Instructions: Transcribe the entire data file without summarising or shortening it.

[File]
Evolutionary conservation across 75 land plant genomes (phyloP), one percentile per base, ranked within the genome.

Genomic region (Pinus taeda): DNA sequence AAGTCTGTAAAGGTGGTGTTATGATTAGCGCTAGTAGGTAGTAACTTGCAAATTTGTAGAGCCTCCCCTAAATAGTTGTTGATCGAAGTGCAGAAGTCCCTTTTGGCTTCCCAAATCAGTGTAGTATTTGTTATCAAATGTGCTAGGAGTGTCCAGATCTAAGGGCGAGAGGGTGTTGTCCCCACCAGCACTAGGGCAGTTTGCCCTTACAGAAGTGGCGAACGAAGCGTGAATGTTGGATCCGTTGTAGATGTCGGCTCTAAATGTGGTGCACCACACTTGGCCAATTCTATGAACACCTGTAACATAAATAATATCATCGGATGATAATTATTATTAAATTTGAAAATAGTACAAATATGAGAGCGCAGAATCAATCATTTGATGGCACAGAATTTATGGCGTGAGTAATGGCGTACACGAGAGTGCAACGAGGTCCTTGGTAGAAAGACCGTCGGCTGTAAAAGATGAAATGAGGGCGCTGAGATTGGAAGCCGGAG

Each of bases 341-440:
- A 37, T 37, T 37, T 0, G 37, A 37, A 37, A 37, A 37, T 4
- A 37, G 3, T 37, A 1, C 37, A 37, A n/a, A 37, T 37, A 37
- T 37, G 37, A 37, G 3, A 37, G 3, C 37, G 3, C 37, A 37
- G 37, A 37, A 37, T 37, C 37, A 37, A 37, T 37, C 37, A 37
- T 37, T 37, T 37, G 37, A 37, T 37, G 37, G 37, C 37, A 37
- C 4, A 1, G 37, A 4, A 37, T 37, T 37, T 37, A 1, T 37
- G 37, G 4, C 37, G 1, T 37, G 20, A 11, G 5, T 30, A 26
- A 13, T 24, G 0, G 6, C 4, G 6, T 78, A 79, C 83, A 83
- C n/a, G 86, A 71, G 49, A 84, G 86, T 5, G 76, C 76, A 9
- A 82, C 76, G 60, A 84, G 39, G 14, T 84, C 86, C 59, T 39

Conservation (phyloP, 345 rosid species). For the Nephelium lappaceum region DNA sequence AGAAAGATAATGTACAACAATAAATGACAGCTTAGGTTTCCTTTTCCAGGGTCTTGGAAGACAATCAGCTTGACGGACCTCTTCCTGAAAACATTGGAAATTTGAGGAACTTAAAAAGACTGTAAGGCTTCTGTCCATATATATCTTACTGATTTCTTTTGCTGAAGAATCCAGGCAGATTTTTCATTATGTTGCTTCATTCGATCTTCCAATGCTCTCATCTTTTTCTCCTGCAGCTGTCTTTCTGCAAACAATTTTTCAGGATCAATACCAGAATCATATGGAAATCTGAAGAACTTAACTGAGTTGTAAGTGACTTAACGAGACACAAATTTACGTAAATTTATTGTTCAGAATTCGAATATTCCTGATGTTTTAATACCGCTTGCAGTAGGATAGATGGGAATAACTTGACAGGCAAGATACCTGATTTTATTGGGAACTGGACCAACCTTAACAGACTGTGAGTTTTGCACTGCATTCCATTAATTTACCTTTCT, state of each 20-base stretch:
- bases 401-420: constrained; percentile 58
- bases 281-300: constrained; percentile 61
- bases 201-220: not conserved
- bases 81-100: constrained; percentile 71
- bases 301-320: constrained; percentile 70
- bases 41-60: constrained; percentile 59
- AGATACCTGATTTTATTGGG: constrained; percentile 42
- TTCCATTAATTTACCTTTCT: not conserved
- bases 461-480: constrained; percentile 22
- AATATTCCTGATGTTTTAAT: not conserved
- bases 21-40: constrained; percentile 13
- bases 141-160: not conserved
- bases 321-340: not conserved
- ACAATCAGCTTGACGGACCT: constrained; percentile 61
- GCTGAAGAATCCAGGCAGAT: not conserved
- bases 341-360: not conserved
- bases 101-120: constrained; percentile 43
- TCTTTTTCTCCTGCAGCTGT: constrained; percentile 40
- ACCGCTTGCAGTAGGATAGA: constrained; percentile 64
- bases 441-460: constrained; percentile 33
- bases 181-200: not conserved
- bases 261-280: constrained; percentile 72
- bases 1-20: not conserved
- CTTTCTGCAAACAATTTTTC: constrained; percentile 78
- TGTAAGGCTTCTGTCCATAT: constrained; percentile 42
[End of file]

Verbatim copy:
Evolutionary conservation across 75 land plant genomes (phyloP), one percentile per base, ranked within the genome.

Genomic region (Pinus taeda): DNA sequence AAGTCTGTAAAGGTGGTGTTATGATTAGCGCTAGTAGGTAGTAACTTGCAAATTTGTAGAGCCTCCCCTAAATAGTTGTTGATCGAAGTGCAGAAGTCCCTTTTGGCTTCCCAAATCAGTGTAGTATTTGTTATCAAATGTGCTAGGAGTGTCCAGATCTAAGGGCGAGAGGGTGTTGTCCCCACCAGCACTAGGGCAGTTTGCCCTTACAGAAGTGGCGAACGAAGCGTGAATGTTGGATCCGTTGTAGATGTCGGCTCTAAATGTGGTGCACCACACTTGGCCAATTCTATGAACACCTGTAACATAAATAATATCATCGGATGATAATTATTATTAAATTTGAAAATAGTACAAATATGAGAGCGCAGAATCAATCATTTGATGGCACAGAATTTATGGCGTGAGTAATGGCGTACACGAGAGTGCAACGAGGTCCTTGGTAGAAAGACCGTCGGCTGTAAAAGATGAAATGAGGGCGCTGAGATTGGAAGCCGGAG

Each of bases 341-440:
- A 37, T 37, T 37, T 0, G 37, A 37, A 37, A 37, A 37, T 4
- A 37, G 3, T 37, A 1, C 37, A 37, A n/a, A 37, T 37, A 37
- T 37, G 37, A 37, G 3, A 37, G 3, C 37, G 3, C 37, A 37
- G 37, A 37, A 37, T 37, C 37, A 37, A 37, T 37, C 37, A 37
- T 37, T 37, T 37, G 37, A 37, T 37, G 37, G 37, C 37, A 37
- C 4, A 1, G 37, A 4, A 37, T 37, T 37, T 37, A 1, T 37
- G 37, G 4, C 37, G 1, T 37, G 20, A 11, G 5, T 30, A 26
- A 13, T 24, G 0, G 6, C 4, G 6, T 78, A 79, C 83, A 83
- C n/a, G 86, A 71, G 49, A 84, G 86, T 5, G 76, C 76, A 9
- A 82, C 76, G 60, A 84, G 39, G 14, T 84, C 86, C 59, T 39

Conservation (phyloP, 345 rosid species). For the Nephelium lappaceum region DNA sequence AGAAAGATAATGTACAACAATAAATGACAGCTTAGGTTTCCTTTTCCAGGGTCTTGGAAGACAATCAGCTTGACGGACCTCTTCCTGAAAACATTGGAAATTTGAGGAACTTAAAAAGACTGTAAGGCTTCTGTCCATATATATCTTACTGATTTCTTTTGCTGAAGAATCCAGGCAGATTTTTCATTATGTTGCTTCATTCGATCTTCCAATGCTCTCATCTTTTTCTCCTGCAGCTGTCTTTCTGCAAACAATTTTTCAGGATCAATACCAGAATCATATGGAAATCTGAAGAACTTAACTGAGTTGTAAGTGACTTAACGAGACACAAATTTACGTAAATTTATTGTTCAGAATTCGAATATTCCTGATGTTTTAATACCGCTTGCAGTAGGATAGATGGGAATAACTTGACAGGCAAGATACCTGATTTTATTGGGAACTGGACCAACCTTAACAGACTGTGAGTTTTGCACTGCATTCCATTAATTTACCTTTCT, state of each 20-base stretch:
- bases 401-420: constrained; percentile 58
- bases 281-300: constrained; percentile 61
- bases 201-220: not conserved
- bases 81-100: constrained; percentile 71
- bases 301-320: constrained; percentile 70
- bases 41-60: constrained; percentile 59
- AGATACCTGATTTTATTGGG: constrained; percentile 42
- TTCCATTAATTTACCTTTCT: not conserved
- bases 461-480: constrained; percentile 22
- AATATTCCTGATGTTTTAAT: not conserved
- bases 21-40: constrained; percentile 13
- bases 141-160: not conserved
- bases 321-340: not conserved
- ACAATCAGCTTGACGGACCT: constrained; percentile 61
- GCTGAAGAATCCAGGCAGAT: not conserved
- bases 341-360: not conserved
- bases 101-120: constrained; percentile 43
- TCTTTTTCTCCTGCAGCTGT: constrained; percentile 40
- ACCGCTTGCAGTAGGATAGA: constrained; percentile 64
- bases 441-460: constrained; percentile 33
- bases 181-200: not conserved
- bases 261-280: constrained; percentile 72
- bases 1-20: not conserved
- CTTTCTGCAAACAATTTTTC: constrained; percentile 78
- TGTAAGGCTTCTGTCCATAT: constrained; percentile 42